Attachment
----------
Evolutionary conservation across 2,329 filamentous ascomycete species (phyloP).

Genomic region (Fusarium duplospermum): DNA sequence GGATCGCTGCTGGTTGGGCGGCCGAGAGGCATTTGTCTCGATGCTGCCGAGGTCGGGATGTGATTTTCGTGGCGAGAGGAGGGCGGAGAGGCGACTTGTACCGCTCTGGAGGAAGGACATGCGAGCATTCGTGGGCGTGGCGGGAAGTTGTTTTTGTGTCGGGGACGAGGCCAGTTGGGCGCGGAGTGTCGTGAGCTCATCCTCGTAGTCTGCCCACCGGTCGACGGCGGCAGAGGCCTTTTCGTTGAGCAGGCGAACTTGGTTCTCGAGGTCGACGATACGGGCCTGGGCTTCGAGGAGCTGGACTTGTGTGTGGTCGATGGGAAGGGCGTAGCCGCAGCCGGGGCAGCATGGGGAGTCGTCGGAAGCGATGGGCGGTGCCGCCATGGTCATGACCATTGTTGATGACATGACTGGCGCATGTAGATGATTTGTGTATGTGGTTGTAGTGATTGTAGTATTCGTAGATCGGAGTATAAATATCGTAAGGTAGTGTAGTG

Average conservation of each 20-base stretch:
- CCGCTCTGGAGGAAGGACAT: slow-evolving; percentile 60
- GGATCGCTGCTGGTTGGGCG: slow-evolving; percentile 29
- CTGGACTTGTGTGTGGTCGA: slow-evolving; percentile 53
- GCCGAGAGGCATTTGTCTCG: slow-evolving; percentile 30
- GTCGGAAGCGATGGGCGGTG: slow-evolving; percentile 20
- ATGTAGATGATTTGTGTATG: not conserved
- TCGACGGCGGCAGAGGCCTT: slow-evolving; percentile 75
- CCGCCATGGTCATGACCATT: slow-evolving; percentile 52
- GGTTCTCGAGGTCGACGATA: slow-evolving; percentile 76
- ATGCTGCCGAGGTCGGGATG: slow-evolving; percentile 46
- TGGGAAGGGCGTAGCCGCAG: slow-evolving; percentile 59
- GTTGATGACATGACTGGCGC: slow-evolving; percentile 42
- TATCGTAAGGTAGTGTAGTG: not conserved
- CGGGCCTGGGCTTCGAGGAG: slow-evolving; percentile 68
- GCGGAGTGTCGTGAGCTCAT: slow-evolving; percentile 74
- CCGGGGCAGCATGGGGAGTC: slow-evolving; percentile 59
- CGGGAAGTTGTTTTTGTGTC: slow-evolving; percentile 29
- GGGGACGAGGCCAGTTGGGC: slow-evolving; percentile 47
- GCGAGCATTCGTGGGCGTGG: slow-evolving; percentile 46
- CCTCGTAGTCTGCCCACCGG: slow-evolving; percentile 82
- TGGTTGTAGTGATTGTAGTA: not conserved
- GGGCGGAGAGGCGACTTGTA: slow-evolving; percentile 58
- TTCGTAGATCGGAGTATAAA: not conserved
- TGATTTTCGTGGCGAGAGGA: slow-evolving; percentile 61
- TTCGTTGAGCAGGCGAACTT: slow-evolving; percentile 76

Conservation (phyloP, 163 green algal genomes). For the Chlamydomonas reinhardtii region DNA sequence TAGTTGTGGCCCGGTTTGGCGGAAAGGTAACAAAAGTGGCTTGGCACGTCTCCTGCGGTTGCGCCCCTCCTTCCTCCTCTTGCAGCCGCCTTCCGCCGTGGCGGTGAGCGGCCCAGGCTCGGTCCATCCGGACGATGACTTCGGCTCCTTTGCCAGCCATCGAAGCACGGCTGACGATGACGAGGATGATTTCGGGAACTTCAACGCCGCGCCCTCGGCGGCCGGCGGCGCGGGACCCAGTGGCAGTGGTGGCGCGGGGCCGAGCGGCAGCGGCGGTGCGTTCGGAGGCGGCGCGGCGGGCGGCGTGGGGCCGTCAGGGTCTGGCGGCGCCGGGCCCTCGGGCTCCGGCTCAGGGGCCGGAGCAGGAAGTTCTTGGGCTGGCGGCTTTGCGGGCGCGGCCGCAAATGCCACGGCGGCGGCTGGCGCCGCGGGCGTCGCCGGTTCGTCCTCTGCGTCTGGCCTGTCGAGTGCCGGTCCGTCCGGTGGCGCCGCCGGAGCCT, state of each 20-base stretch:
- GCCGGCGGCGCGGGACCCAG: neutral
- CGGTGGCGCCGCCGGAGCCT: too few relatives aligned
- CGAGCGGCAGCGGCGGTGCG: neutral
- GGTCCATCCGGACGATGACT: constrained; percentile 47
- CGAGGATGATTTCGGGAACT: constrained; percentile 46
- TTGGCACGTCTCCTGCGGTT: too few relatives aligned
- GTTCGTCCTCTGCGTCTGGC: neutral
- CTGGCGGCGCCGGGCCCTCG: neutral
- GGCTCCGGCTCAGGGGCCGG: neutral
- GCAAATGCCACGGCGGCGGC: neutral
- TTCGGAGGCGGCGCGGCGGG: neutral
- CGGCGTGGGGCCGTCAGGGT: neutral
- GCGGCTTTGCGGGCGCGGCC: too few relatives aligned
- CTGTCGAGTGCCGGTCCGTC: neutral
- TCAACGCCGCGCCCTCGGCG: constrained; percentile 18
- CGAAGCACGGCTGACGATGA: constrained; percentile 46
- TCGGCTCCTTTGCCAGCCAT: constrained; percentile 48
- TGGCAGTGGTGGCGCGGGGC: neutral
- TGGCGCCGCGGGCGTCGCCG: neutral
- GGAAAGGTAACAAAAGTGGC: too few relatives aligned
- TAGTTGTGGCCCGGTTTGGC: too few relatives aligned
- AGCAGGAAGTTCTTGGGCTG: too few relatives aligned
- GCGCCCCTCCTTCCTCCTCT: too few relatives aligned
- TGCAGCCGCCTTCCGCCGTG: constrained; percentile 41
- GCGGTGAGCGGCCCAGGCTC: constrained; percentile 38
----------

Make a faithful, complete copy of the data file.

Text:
Evolutionary conservation across 2,329 filamentous ascomycete species (phyloP).

Genomic region (Fusarium duplospermum): DNA sequence GGATCGCTGCTGGTTGGGCGGCCGAGAGGCATTTGTCTCGATGCTGCCGAGGTCGGGATGTGATTTTCGTGGCGAGAGGAGGGCGGAGAGGCGACTTGTACCGCTCTGGAGGAAGGACATGCGAGCATTCGTGGGCGTGGCGGGAAGTTGTTTTTGTGTCGGGGACGAGGCCAGTTGGGCGCGGAGTGTCGTGAGCTCATCCTCGTAGTCTGCCCACCGGTCGACGGCGGCAGAGGCCTTTTCGTTGAGCAGGCGAACTTGGTTCTCGAGGTCGACGATACGGGCCTGGGCTTCGAGGAGCTGGACTTGTGTGTGGTCGATGGGAAGGGCGTAGCCGCAGCCGGGGCAGCATGGGGAGTCGTCGGAAGCGATGGGCGGTGCCGCCATGGTCATGACCATTGTTGATGACATGACTGGCGCATGTAGATGATTTGTGTATGTGGTTGTAGTGATTGTAGTATTCGTAGATCGGAGTATAAATATCGTAAGGTAGTGTAGTG

Average conservation of each 20-base stretch:
- CCGCTCTGGAGGAAGGACAT: slow-evolving; percentile 60
- GGATCGCTGCTGGTTGGGCG: slow-evolving; percentile 29
- CTGGACTTGTGTGTGGTCGA: slow-evolving; percentile 53
- GCCGAGAGGCATTTGTCTCG: slow-evolving; percentile 30
- GTCGGAAGCGATGGGCGGTG: slow-evolving; percentile 20
- ATGTAGATGATTTGTGTATG: not conserved
- TCGACGGCGGCAGAGGCCTT: slow-evolving; percentile 75
- CCGCCATGGTCATGACCATT: slow-evolving; percentile 52
- GGTTCTCGAGGTCGACGATA: slow-evolving; percentile 76
- ATGCTGCCGAGGTCGGGATG: slow-evolving; percentile 46
- TGGGAAGGGCGTAGCCGCAG: slow-evolving; percentile 59
- GTTGATGACATGACTGGCGC: slow-evolving; percentile 42
- TATCGTAAGGTAGTGTAGTG: not conserved
- CGGGCCTGGGCTTCGAGGAG: slow-evolving; percentile 68
- GCGGAGTGTCGTGAGCTCAT: slow-evolving; percentile 74
- CCGGGGCAGCATGGGGAGTC: slow-evolving; percentile 59
- CGGGAAGTTGTTTTTGTGTC: slow-evolving; percentile 29
- GGGGACGAGGCCAGTTGGGC: slow-evolving; percentile 47
- GCGAGCATTCGTGGGCGTGG: slow-evolving; percentile 46
- CCTCGTAGTCTGCCCACCGG: slow-evolving; percentile 82
- TGGTTGTAGTGATTGTAGTA: not conserved
- GGGCGGAGAGGCGACTTGTA: slow-evolving; percentile 58
- TTCGTAGATCGGAGTATAAA: not conserved
- TGATTTTCGTGGCGAGAGGA: slow-evolving; percentile 61
- TTCGTTGAGCAGGCGAACTT: slow-evolving; percentile 76

Conservation (phyloP, 163 green algal genomes). For the Chlamydomonas reinhardtii region DNA sequence TAGTTGTGGCCCGGTTTGGCGGAAAGGTAACAAAAGTGGCTTGGCACGTCTCCTGCGGTTGCGCCCCTCCTTCCTCCTCTTGCAGCCGCCTTCCGCCGTGGCGGTGAGCGGCCCAGGCTCGGTCCATCCGGACGATGACTTCGGCTCCTTTGCCAGCCATCGAAGCACGGCTGACGATGACGAGGATGATTTCGGGAACTTCAACGCCGCGCCCTCGGCGGCCGGCGGCGCGGGACCCAGTGGCAGTGGTGGCGCGGGGCCGAGCGGCAGCGGCGGTGCGTTCGGAGGCGGCGCGGCGGGCGGCGTGGGGCCGTCAGGGTCTGGCGGCGCCGGGCCCTCGGGCTCCGGCTCAGGGGCCGGAGCAGGAAGTTCTTGGGCTGGCGGCTTTGCGGGCGCGGCCGCAAATGCCACGGCGGCGGCTGGCGCCGCGGGCGTCGCCGGTTCGTCCTCTGCGTCTGGCCTGTCGAGTGCCGGTCCGTCCGGTGGCGCCGCCGGAGCCT, state of each 20-base stretch:
- GCCGGCGGCGCGGGACCCAG: neutral
- CGGTGGCGCCGCCGGAGCCT: too few relatives aligned
- CGAGCGGCAGCGGCGGTGCG: neutral
- GGTCCATCCGGACGATGACT: constrained; percentile 47
- CGAGGATGATTTCGGGAACT: constrained; percentile 46
- TTGGCACGTCTCCTGCGGTT: too few relatives aligned
- GTTCGTCCTCTGCGTCTGGC: neutral
- CTGGCGGCGCCGGGCCCTCG: neutral
- GGCTCCGGCTCAGGGGCCGG: neutral
- GCAAATGCCACGGCGGCGGC: neutral
- TTCGGAGGCGGCGCGGCGGG: neutral
- CGGCGTGGGGCCGTCAGGGT: neutral
- GCGGCTTTGCGGGCGCGGCC: too few relatives aligned
- CTGTCGAGTGCCGGTCCGTC: neutral
- TCAACGCCGCGCCCTCGGCG: constrained; percentile 18
- CGAAGCACGGCTGACGATGA: constrained; percentile 46
- TCGGCTCCTTTGCCAGCCAT: constrained; percentile 48
- TGGCAGTGGTGGCGCGGGGC: neutral
- TGGCGCCGCGGGCGTCGCCG: neutral
- GGAAAGGTAACAAAAGTGGC: too few relatives aligned
- TAGTTGTGGCCCGGTTTGGC: too few relatives aligned
- AGCAGGAAGTTCTTGGGCTG: too few relatives aligned
- GCGCCCCTCCTTCCTCCTCT: too few relatives aligned
- TGCAGCCGCCTTCCGCCGTG: constrained; percentile 41
- GCGGTGAGCGGCCCAGGCTC: constrained; percentile 38